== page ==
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Fox News’ Bill Hemmer, Jake Gibson, Gregg Jarrett, Andrew O’Reilly and The Associated Press Published 3 Minute Read
Mitt Romney is not the Republican presidential nominee.
But in some of his biggest moves, Mitt Romney has followed the candidate that he ran to capture the GOP nomination: his own.
Romney’s first big move was the announcement of his own, very specific tax reform plan to lower the top rate on income taxes from today’s 39.6% to 28%, cutting for couples and families the tax that hits most of their income.
In his big move before the Iowa caucus in January, Romney announced plans for what would be the first substantial tax cuts in the nation’s history.
Romney’s second big move was the revelation that he had not been fully truthful about his tax returns.
Mitt Romney was asked repeatedly by reporters about his tax returns and when he finally got the answers he wanted, the first was a big one: He didn’t owe any more taxes than he’d been claiming ever since he filed his taxes in 1987.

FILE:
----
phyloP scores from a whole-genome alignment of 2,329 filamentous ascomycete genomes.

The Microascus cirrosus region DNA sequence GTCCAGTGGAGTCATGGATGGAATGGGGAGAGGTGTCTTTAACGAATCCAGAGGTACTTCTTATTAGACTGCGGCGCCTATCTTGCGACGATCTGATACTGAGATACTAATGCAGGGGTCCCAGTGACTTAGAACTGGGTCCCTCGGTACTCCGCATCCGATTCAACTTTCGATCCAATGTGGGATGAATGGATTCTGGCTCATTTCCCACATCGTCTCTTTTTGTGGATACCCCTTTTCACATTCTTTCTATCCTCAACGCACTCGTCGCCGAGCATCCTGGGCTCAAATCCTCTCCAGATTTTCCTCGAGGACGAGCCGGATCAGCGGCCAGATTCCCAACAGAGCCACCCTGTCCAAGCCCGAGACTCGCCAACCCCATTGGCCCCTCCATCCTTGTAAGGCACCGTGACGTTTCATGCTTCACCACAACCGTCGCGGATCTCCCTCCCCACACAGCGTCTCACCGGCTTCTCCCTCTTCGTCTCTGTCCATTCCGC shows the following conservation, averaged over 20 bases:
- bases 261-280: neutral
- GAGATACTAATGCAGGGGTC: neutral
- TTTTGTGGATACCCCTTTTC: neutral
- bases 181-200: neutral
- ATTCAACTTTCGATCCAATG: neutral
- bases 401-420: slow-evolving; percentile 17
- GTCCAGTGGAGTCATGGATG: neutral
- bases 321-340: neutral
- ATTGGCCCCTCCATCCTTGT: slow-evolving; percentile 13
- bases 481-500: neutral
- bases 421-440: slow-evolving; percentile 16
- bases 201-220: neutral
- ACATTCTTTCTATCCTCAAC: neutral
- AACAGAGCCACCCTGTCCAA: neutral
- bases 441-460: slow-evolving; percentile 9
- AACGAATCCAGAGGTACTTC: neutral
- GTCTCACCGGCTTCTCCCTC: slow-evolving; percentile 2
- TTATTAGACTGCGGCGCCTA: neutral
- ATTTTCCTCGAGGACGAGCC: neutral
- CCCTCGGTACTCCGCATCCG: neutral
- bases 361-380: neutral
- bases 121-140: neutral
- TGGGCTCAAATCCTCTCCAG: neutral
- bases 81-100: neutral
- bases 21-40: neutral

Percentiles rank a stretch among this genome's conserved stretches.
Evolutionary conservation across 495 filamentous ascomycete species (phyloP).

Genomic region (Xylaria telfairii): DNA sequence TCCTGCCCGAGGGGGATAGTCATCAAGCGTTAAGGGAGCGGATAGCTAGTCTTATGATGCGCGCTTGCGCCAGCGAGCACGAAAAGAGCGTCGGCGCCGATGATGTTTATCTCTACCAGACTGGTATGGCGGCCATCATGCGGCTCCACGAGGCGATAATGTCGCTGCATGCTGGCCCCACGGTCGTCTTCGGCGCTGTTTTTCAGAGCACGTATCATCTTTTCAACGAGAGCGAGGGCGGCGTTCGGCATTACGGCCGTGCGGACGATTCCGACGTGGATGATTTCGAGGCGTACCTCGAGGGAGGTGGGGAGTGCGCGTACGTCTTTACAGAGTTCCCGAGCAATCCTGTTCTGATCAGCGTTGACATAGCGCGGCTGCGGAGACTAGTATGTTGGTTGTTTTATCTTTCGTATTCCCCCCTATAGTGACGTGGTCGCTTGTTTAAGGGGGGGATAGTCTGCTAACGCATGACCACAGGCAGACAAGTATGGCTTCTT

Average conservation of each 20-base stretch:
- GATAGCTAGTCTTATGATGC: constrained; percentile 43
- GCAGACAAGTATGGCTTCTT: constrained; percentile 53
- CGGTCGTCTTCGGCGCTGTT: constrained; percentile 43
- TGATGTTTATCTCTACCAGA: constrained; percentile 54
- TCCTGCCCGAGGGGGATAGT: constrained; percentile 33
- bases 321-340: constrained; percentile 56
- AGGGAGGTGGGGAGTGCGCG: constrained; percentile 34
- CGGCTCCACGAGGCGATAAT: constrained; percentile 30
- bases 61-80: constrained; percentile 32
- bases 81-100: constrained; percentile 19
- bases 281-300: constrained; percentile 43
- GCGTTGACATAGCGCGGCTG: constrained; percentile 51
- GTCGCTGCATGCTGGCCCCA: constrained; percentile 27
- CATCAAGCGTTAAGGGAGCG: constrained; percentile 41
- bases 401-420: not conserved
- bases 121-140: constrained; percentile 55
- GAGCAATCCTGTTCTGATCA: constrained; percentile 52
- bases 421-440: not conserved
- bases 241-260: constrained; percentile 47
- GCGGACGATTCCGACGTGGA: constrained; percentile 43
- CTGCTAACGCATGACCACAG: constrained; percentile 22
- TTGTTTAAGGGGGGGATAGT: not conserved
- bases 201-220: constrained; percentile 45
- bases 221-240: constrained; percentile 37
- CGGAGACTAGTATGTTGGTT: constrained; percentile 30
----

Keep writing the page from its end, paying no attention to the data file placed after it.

The second was even bigger: The answer he was looking for was that he had paid a significantly lower estimated tax rate than he’d told the IRS he had paid. In other words, despite saying that he’d paid tens of thousands of dollars in taxes over many years, Romney had actually saved tens of millions.
And the third was a big one: The amount that he had paid on his taxes was small compared to his estimated tax liability.
The IRS doesn’t know the details of Romney’s tax returns. But based on the first two and his answers to the Fox News hosts, it appears that Romney has tried to use the tax code to make it look like he paid less than he actually did so that he could claim a greater tax benefit.
It’s also an issue because Romney’s tax plan would only make sense if he paid less tax than he estimated he’d owe at the end of the year, not the year before or the